Using Your Voice When the Words Aren’t Perfect

Today I had originally planned to share the process behind creating a sustainable and zero-waste wedding.

But in light of everything going on in the U.S. right now, the idea of talking about ethically-made wedding dresses and locally-sourced food is not something I could stomach.

This place of paralysis is something I’ve been thinking about a lot in the past week.

How do we write, market, message and sell our businesses and brands when all of it seems so trivial to the very real issues that are unfolding around us?

Is it a betrayal to offer a sale, feature a product, post an Instagram, promote ourselves when so much of the world is grieving?

I’m not sure.

There are platforms like Design*Sponge that took a hiatus over the weekend from posting anything. D*S founder Grace Bonney shared a heartfelt letter explaining the decision for the two-day pause in content.

Other brands have continued with regularly scheduled programming but have also used their platforms to share posts of allegiance and words of support.

And then other companies have chosen to be silent, for whatever reason feels true to them.

Tragedy occurs all around the world, every day, and if we paused every time something bad happened, we would get nothing done at all.

But the past week has felt different. And I’ve felt different about what I wanted to say to you today.

As an American-born, white female, I not only have the privilege that came with the lottery of my birth, but I also have the privilege of being an entrepreneur with a modest platform to voice my opinions.

As fellow entrepreneurs, no matter what race or gender you are, you also have a platform in which to express your beliefs.

That doesn’t mean it’s always easy to figure out what you want to say.

Last week my good friend and I were texting back and forth about how to address the murders in Minnesota, Baton Rouge and Dallas, as business owners.

The conversation went something like this:

“WTF is happening to our country?”

“I feel guilty doing other things and not saying something, but I don’t know what to say.”

“Isn’t it better to say nothing at all than to say something uninformed?”

“I feel like anything that comes out of my mouth sounds like I’m trying to be a better white person than the next.”

“Agreed. But then it’s like, get over how it makes you feel. This isn’t about you.”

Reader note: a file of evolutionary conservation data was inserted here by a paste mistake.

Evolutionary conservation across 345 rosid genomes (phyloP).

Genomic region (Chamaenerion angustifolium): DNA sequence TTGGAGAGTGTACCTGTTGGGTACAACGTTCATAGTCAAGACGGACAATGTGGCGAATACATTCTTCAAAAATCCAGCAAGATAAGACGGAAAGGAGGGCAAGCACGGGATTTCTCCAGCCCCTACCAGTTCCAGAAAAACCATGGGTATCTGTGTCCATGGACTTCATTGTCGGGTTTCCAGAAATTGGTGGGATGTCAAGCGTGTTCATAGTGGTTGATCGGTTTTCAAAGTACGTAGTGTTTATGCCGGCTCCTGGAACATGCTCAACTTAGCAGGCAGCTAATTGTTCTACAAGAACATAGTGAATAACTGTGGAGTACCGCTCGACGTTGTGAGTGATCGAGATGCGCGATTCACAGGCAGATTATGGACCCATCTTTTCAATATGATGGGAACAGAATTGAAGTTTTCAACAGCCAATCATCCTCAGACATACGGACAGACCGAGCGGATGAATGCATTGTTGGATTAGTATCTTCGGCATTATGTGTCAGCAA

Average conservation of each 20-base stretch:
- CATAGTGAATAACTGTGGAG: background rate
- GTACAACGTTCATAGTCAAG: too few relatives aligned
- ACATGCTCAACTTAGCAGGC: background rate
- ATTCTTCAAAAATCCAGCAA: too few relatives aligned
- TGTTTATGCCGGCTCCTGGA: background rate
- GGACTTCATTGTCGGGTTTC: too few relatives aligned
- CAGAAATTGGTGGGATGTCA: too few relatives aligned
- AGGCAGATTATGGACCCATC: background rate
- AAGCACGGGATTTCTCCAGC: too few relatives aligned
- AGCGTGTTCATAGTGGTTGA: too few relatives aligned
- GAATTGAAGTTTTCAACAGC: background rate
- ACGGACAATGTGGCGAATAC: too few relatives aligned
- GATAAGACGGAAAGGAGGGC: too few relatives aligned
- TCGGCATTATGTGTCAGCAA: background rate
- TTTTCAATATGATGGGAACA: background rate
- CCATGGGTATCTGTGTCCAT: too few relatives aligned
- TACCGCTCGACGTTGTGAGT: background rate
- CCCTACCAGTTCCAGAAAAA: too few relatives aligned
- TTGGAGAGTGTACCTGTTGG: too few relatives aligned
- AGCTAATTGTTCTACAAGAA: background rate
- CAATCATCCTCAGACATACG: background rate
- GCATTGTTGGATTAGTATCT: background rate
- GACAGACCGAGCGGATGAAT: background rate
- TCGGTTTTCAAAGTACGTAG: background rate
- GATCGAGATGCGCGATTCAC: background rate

And so it went…

I fully recognize how unfair it is that my friend and I are able to have (and leave) this conversation at all. For many Americans, this is the life they’re living. They can’t escape it.

For the past week, I’ve gone back and forth about what to write and what to say.

And yes, I considered saying nothing.

But what I came to realize is that it’s not so much about having the perfect words as it is about having a voice.

There are writers far more articulate than I, who are far more versed on these issues, and my instinct is to tell myself, “Leave it to them. They know more. They’ll say it better.”

But that’s not the point.

As entrepreneurs, we hold the expectation and the responsibility of being the changemakers, the freedom fighters, the revolutionaries.

If you have a public platform, then you are privileged in a way that so much of the world isn’t. And I want you to know that bringing your voice to this conversation, despite how awkward or scary it may be, matters.

It doesn’t have to be perfect.

We can take action together towards fighting for justice and the fair treatment of our fellow humans — in a way that doesn’t sacrifice our brand, or go off message or lead customers astray.

Because when it comes to having a message, acceptance, tolerance and love are universal.

 

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Additional resources:

This is the best piece I’ve found on the tangible action steps that can be taken to create change via The Huffington Post

Why do we stay silent when racism is all around us? By Nisha Moodley

Code Switch is a podcast that explores race and culture.


Photo credit: Molly Belle